CONSOLIDATING export certification provisions is the stated purpose of the draft Export Control Bill, released public consultation this week.

Agriculture minister Bridget McKenzie said the government wanted to ensure farmers and exporters had access to modern, streamlined legislation helping them get goods into overseas markets.

“The Bill shows this government’s continuing commitment to arming our exporters with fit-for-purpose export legislation,” Senator McKenzie said.

“This legislation consolidates export certification provisions that are currently scattered through about 20 Acts and 40 pieces of subordinate legislation.

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“It strengthens our regulatory muscle so that the penalties courts will have available to them will match the severity of the breach.”

Senator McKenzie said Australia exported more than $50bn worth of agricultural products each year so ensuring producers got their product into the global marketplace efficiently was top priority.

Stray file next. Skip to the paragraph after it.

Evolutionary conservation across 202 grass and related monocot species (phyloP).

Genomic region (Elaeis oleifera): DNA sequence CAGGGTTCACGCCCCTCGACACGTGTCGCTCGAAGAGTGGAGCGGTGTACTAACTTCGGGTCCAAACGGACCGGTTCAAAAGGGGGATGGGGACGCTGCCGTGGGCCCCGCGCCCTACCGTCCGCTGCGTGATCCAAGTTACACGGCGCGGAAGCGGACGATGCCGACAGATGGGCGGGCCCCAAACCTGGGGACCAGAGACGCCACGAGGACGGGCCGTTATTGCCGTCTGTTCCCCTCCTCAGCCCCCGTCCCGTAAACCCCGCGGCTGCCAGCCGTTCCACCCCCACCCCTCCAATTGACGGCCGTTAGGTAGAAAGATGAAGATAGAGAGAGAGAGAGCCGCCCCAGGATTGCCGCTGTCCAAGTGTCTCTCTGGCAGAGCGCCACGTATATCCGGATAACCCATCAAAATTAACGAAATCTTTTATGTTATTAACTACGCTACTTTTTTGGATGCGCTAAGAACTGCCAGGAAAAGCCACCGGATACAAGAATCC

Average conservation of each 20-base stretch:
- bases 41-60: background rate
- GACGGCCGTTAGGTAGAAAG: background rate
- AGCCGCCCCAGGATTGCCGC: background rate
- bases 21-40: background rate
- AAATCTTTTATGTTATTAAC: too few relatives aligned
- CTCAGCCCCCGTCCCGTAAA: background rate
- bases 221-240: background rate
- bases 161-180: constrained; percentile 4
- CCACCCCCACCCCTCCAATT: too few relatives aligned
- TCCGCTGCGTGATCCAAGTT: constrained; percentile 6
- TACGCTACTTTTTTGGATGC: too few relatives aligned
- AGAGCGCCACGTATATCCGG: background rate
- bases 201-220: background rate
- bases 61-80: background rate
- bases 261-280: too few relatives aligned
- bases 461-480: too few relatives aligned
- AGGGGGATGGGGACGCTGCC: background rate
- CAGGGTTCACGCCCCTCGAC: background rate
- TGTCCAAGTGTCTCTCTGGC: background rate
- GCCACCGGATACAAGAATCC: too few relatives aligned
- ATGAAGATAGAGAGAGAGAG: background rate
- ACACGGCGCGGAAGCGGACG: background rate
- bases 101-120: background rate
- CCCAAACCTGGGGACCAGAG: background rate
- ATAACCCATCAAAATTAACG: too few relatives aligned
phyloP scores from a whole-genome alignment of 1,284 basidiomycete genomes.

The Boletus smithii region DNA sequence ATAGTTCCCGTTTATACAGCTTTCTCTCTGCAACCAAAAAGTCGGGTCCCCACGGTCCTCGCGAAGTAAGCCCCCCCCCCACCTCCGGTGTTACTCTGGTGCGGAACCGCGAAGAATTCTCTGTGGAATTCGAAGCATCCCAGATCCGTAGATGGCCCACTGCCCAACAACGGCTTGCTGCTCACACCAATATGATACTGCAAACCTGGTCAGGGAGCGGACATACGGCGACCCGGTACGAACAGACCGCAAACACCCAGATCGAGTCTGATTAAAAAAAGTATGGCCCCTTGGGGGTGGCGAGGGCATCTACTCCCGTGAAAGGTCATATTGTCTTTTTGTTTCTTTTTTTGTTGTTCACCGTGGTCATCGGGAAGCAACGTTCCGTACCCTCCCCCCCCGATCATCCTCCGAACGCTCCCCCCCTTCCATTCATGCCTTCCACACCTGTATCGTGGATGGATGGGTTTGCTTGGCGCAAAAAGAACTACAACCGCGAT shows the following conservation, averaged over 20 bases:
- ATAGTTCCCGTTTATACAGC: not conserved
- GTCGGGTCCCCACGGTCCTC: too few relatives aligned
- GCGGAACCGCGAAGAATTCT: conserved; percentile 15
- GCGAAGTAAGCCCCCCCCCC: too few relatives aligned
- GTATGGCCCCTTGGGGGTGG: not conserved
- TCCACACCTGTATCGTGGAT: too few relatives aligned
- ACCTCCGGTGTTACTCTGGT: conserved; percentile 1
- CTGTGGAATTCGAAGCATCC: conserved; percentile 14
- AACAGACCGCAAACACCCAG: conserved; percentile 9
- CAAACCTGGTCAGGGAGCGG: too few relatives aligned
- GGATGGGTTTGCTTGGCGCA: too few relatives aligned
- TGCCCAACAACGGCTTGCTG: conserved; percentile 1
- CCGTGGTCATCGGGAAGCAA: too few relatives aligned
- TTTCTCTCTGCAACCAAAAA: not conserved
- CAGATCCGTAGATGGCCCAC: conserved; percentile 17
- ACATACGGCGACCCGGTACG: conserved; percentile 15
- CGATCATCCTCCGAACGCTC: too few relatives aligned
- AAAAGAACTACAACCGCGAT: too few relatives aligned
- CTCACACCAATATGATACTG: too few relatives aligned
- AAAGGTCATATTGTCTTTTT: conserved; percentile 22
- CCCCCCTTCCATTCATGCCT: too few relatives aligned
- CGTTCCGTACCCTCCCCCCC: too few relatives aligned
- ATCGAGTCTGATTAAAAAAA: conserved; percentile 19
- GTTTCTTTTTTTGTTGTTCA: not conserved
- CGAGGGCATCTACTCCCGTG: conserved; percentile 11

“We are seeking submissions from agriculture exporters and farmers about the draft Bill to see how the proposed changes will better support their businesses,” she said.

“The aim of this Bill is to make the legislation easier to use while maintaining our commitment to meeting importing country requirements.

“International markets trust Australian produce will be fresh, safe and clean—we need to safeguard our reputation as a quality exporter with practical improvements like simplifying documentation and increasing transparency.”

The Bill aims to remove duplication and provide consistency in export regulation.

Submissions on the Export Control Bill are open until 4 October 2019.

Visit the Department of Agriculture website for more information.

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